Art and Travel


Two of my favorite things to do are put my oil paints on canvas and travel. Recently, I’ve been able to do both as part of my work. 

I just returned from 3 weeks in London, Amsterdam and Belgium. This is where the art meets the travel. Not only am I collecting images I intend to paint soon but I was in the land of artistic overwhelm. We spent a full day at the Victoria and Albert museum where this one facility alone houses 4.5 million artifacts; paintings, sculpture, decorative arts, jewelry, architecture. The opportunity for inspiration knows no limits. In Amsterdam we visited Rembrandt’s home, the Van Gogh Museum and the Rijks Museum.

I was excited to learn that Rembrandt made a very fine living for himself as an artist, teacher and dealer in the 1600’s long before the advent of the internet. This dispels some of the myth that all artists are starving, addicts or crazy.  Rembrandt’s home was large and luxurious even by today’s standards. Unfortunately, like so many, his spending kept pace with his income and he suffered some unfortunate investments toward the end of his life. But, his art made money!

Also, in Rembrandt’s home we saw a video that showed the methods used to study a painting to determine if it is authentic or copy. Turns out a painting has a DNA much like a person does.

 At the Van Gogh museum you learn that he wasn’t born an artist. He and his brother, Theo, worked for the same art dealer. Van Gogh was an adult before he decided to study art and  see if he had any ability.  And, he produced all of his work in a ten-year period. The museum is orchestrated so that you see the progression of his work rather than seeing it piece-meal in variety of places or books.

In all of the museums, castle’s and cathedrals you see that art has played a part in people’s lives from our earliest times. In the earliest days the church and the wealthiest families commissioned paintings, sculpture and the decorative arts.  Many artists were basically put on a retainer. Often the paintings and sculpture were to commemorate the monarchies, or as political and religious propaganda for the church.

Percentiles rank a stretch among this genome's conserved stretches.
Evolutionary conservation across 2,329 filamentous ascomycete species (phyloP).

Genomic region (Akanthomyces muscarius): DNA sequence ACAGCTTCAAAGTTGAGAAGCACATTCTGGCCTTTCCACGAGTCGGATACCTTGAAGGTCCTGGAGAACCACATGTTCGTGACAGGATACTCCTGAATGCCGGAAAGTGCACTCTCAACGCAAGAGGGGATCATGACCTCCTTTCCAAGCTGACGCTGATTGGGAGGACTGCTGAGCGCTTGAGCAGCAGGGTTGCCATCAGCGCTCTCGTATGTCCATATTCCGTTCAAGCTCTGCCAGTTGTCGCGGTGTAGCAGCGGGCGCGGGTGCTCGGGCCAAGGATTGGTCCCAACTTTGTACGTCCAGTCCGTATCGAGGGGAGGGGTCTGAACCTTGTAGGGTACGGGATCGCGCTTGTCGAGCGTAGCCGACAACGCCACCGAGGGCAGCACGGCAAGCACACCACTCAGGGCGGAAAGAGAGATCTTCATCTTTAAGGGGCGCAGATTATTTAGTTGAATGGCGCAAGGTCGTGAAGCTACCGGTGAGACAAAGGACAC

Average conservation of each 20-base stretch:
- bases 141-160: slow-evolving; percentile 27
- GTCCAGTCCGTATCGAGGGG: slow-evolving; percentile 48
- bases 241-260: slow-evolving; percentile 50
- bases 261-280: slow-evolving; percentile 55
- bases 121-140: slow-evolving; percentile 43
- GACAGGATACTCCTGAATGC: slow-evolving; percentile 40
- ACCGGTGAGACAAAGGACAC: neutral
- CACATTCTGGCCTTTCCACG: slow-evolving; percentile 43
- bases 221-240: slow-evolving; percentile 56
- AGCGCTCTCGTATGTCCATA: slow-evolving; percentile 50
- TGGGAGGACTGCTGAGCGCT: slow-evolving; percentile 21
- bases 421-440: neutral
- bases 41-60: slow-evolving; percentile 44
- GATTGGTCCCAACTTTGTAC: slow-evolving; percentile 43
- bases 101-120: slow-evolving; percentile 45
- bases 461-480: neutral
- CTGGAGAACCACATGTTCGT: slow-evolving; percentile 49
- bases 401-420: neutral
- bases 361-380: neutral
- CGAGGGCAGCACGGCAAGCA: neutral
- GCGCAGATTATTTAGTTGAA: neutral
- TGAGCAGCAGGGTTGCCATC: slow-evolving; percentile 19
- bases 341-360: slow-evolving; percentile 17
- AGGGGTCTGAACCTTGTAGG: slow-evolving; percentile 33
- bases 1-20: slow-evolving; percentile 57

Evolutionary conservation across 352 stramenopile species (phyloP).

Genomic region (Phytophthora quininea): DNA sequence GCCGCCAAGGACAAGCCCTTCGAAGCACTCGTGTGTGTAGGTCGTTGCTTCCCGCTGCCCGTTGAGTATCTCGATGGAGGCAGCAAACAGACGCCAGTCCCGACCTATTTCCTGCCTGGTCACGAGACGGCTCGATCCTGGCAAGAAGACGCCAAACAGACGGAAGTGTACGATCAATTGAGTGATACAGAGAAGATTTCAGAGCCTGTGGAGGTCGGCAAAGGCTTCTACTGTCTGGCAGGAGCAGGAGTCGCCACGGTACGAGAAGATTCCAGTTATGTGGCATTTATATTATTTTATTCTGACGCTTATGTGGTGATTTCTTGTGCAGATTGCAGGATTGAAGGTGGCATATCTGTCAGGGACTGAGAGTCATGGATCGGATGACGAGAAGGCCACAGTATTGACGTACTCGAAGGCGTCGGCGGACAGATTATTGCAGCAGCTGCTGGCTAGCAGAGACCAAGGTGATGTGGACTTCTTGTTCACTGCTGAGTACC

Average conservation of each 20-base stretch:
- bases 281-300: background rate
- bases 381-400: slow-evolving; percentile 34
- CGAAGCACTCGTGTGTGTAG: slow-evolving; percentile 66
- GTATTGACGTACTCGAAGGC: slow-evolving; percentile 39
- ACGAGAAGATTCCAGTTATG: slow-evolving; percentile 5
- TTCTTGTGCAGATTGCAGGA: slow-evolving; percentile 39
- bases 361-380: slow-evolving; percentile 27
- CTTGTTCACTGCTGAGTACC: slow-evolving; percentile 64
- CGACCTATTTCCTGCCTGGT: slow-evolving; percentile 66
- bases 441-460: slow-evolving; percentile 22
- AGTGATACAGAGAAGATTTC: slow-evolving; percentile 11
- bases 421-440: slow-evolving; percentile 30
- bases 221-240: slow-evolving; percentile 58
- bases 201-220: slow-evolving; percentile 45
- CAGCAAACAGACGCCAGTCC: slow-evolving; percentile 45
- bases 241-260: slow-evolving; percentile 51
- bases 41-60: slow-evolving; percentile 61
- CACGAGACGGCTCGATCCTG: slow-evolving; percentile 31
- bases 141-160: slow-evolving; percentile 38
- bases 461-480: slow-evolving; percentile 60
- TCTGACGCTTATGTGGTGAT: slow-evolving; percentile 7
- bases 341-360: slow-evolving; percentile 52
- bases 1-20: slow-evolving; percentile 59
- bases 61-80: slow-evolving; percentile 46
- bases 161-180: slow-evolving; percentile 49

One of my favorite quotes is “Art is power and people with power always have art.” Art was not always intended as something to just decorate the walls and halls with and people didn’t choose it because it matched the sofa. Art made a statement and art was often revolutionary or at least illustrated the revolution.

The amount of art that has been produced since the dawn of human kind is staggering, historical and often beyond comprehension when you know they created such works with often very primitive methods and tools.

Art and travel colliding in my world is enriching it beyond measure. It’s one thing to see these works in photographs. But so much more impressive to stand before it in person in the very spot the artist stood as he worked out his composition. The pieces take on so much more meaning for me as I walk in the footsteps of the artistic giants who forged the path so that I could one day put my oil on a canvas or stand before their works and marvel on a foreign shore.

And what is even more inspiring and comforting is to know their story. To know they questioned themselves every time they picked up a brush. Could they do it? Would they do it? Would it be accepted? Would they be successful? Some were rewarded in their lifetime and others never knew their contribution.  But the human part of the struggle for every person seems to be the same no matter your field.


2 responses »

    • Thanks Joan. I will find you and follow you also. I actually do like the blogs and I think its a great way for people who like to write (like me) to do it without the hassle of formal publication. At least for now. I have a young cousin who is writing one for a masters class and her theme is the un-domestic. It’s very funny.

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